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A Texas-Size Race for Governor
Thanks to an unusually crowded field, Governor Rick Perry will probably win reelection - but he may not have much to celebrate
A Republican in Trouble in Indiana
Incumbent John Hostettler has solid conservative credentials, and he voted against the Iraq war. A recipe for reelection? Think again
A Fight Over Affirmative Action in Michigan
The man behind the California racial preference ban is back at it again, this time in Michigan, where his ballot initiative could prevail over a strong, organized opposition
Courting Missouri's Moms
In one of three upper South statesthat Democrats need to win to take control of the Senate, the gender gap could make the difference
Tom DeLay's Gift to the Democrats
The controversial former House leader thought he could help the G.O.P. by getting out of this year's race. But his departure has thrown his home district into election chaos -- and very likely into the Democrats' hands
Fighting Dirty on the Net
Online political debate is not known for its subtlety--the blogosphere rewards the loudest voices and the brashest opinions...
The GOP Gets Nervous in Tennessee
In the race for the Senate, Harold Ford wasn't supposed to have much appeal outside his home base of Memphis. But now that he is in a virtual dead heat with his Republican opponent, the race is getting down and dirty
A Conservative Face-Off in Kentucky
Voters in this state's 4th congressional district have no problem with the values of Republican incumbent Geoff Davis. They have a problem with his party, and that's why his equally conservative Democratic challenger just may win
Playing the Victim in Louisiana
Democrat William Jefferson is a target of a federal corruption investigation and not welcome in his own party. But with the backing of New Orleans Mayor Ray Nagin, he may just win reelection
The G.O.P.'s Firewall Strategy
With the Foley scandal increasing the likelihood of a Democratic win in the House, Republicans are turning their attention -- and money -- to the Senate
No Politics is Local in Ohio
Republican incumbent Deborah Pryce faces an uphill battle in her bellwether midwestern district, a clear sign that this is a very different kind of midterm election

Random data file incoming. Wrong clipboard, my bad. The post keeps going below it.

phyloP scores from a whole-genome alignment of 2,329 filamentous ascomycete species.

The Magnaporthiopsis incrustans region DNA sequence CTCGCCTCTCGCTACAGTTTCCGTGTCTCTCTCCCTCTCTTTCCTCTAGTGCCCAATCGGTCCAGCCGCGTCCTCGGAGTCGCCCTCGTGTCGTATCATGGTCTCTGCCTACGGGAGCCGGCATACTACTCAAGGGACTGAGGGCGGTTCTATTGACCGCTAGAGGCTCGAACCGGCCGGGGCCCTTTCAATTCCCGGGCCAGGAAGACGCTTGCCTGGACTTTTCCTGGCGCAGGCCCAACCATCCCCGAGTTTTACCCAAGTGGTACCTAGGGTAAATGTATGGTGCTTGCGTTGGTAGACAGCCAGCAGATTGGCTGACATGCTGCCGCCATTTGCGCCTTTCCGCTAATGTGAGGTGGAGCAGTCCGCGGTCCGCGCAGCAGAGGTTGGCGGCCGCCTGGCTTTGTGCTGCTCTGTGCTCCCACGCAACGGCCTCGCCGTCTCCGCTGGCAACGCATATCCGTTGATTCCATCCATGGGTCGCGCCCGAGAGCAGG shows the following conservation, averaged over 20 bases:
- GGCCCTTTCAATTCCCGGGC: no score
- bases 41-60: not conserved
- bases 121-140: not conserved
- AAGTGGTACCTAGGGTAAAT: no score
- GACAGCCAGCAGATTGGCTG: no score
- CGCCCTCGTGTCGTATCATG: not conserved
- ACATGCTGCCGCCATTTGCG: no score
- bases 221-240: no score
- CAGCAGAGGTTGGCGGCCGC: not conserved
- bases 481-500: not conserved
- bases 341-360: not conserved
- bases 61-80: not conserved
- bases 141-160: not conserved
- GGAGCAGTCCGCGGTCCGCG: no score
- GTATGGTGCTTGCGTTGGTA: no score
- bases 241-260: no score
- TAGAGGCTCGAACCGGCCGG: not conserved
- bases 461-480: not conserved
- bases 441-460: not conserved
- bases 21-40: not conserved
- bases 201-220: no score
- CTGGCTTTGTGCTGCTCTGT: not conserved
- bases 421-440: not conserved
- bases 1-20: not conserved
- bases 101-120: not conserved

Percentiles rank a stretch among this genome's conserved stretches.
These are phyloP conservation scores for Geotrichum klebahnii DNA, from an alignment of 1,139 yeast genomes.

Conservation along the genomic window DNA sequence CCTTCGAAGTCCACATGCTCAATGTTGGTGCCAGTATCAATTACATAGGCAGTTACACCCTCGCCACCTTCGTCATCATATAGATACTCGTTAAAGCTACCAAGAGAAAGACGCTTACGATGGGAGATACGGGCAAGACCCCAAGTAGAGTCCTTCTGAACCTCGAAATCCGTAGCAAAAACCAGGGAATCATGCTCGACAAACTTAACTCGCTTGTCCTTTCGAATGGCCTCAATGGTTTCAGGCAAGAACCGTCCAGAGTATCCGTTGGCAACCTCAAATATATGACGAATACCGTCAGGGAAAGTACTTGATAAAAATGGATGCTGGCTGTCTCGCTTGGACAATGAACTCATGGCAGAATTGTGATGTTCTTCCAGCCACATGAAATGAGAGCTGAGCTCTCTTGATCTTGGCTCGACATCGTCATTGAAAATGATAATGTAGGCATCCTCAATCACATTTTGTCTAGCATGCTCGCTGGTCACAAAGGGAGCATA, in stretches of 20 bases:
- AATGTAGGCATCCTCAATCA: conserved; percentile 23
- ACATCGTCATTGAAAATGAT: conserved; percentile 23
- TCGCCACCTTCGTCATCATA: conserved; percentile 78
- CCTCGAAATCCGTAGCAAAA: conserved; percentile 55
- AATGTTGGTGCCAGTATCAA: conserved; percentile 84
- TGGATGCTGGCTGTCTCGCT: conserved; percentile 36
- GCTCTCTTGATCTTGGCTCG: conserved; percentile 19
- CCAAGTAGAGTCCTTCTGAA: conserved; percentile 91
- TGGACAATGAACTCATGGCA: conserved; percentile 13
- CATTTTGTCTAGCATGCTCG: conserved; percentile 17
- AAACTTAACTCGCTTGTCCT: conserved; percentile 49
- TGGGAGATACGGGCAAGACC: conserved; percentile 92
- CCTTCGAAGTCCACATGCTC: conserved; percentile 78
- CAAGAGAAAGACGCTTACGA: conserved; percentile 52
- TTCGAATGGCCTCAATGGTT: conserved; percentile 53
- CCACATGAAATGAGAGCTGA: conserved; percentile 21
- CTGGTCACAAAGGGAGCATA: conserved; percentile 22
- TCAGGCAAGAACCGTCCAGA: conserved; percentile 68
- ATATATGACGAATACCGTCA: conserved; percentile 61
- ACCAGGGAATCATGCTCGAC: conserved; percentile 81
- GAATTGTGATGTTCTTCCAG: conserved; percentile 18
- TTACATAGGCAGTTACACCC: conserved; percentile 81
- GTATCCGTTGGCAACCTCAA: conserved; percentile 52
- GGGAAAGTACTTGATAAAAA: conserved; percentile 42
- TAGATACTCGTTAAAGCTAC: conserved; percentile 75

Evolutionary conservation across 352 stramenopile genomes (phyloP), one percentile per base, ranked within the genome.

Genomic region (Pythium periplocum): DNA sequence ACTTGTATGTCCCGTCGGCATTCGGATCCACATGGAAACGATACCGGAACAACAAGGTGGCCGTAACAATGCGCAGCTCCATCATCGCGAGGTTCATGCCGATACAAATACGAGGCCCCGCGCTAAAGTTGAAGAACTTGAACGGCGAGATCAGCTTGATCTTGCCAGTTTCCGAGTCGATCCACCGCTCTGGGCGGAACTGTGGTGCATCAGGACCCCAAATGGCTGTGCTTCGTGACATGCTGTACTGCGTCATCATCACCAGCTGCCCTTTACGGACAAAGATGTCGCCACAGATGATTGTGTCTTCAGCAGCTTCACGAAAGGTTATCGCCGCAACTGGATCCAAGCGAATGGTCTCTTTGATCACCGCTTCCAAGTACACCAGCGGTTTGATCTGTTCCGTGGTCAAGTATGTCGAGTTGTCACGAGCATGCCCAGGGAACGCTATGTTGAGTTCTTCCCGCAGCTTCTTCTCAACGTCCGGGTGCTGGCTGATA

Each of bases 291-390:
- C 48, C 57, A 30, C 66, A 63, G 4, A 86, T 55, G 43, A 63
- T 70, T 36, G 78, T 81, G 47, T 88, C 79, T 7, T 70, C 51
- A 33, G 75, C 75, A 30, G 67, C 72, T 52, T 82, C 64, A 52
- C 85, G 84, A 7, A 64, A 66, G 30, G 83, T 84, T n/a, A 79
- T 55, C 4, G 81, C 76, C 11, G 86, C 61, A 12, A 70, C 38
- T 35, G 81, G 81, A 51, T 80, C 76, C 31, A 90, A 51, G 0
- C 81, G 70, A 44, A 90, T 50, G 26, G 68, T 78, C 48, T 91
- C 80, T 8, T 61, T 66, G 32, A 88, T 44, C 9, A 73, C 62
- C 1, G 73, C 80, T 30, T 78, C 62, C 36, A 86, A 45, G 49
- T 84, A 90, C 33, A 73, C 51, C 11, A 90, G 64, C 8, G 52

Running from the GOP in New Jersey
In a race that may hold the key to control of the Senate, Republican challenger Tom Kean Jr. hopes to knock off a Democratic incumbent by keeping a distance from his own party
Pork Trumps Scandal in West Virginia
Democrat Alan Mollohan was supposed to be one ethically challenged incumbent that Republicans could beat. But so far, voters don't seem to agree
On the Attack in Illinois
The Incumbent governor and his Republican challenger compete to tar each other with the sins of the state's disgraced former chief executive
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News, Opinion and Commentary on the Political Issues of the Day
White House Photo Blog
An intimate look at the administration through the eyes of TIME's press corps photographers
The Senate candidate in New Jersey challenging the incumbent constantly reinforces the same point: his opponent is corrupt, so voters need to dump him and pick someone with a higher sense of ethics. Increased funding for stem cell research, a ban on offshore oil drilling in Alaska and outlawing gifts from lobbyists to lawmakers are major planks in his campaign platform. He's also been sharply critical of the Bush Administration handling of the war in Iraq, and is pro-choice and liberal on environmental issues. Now, in the wake of the Mark Foley scandal, he's called on House Speaker Dennis Hastert to step down. Though current polls show close to a dead heat, this candidate's opponent has a huge campaign war chest, enough to fill the airwaves with negative ads that could tip the race in his favor.
That's the campaign platform of and challenge faced by many Democrats around the country. But this challenger is Republican Tom Kean, Jr, the state senator and son of former New Jersey governor and 9/11 Commission Chairman Tom Kean, who is running for the Senate in New Jersey. His contest against Democrat Robert Menendez, who was appointed to this seat earlier this year after Jon Corzine left the Senate to become governor, has become one of the most competitive and crucial Senate races in the country and at times one its ugliest.
Menendez himself has not been implicated in any wrongdoing, but many Democratic leaders in the state have been involved in scandals going back more than two decades. Kean's campaign calls Menendez "Boss Bob," alleging he operates in Hudson County politics like an old-time machine politician. A Kean aide told TIME, "We want more info on Bob Menendez. Unfortunately, you have go to prison to find Bob Menendez's friends," a not-so-subtle reference to Democratic politicians in the state who have been sent away in corruption scandals. For his part, Menendez is now attacking Kean after learning that a person hired by a Kean campaign consultant had been in contact with Democrat Robert Janiszewski, a former Hudson County executive who pleaded guilty in 2002 to accepting more than $100,000 in bribes, to dig up dirt on Menendez. Kean's campaign says this is just typical campaign research
Considering what's at stake in this race for both parties, the mudslinging is likely only to get worse. As one of the few Senate races where a Democratic incumbent is vulnerable, it could be critical to the Republicans' chances of keeping control of the Senate. Democrats, who currently have 45 seats, need to win six new seats to become the majority. And Democratic candidates are either tied or in the lead in Missouri, Montana, Ohio, Pennsylvania, Rhode Island and Tennessee, all seats currently held by Republicans. But a loss in New Jersey by Menendez would virtually ensure that Republicans still retained control of Congress, even if they lost all those key races.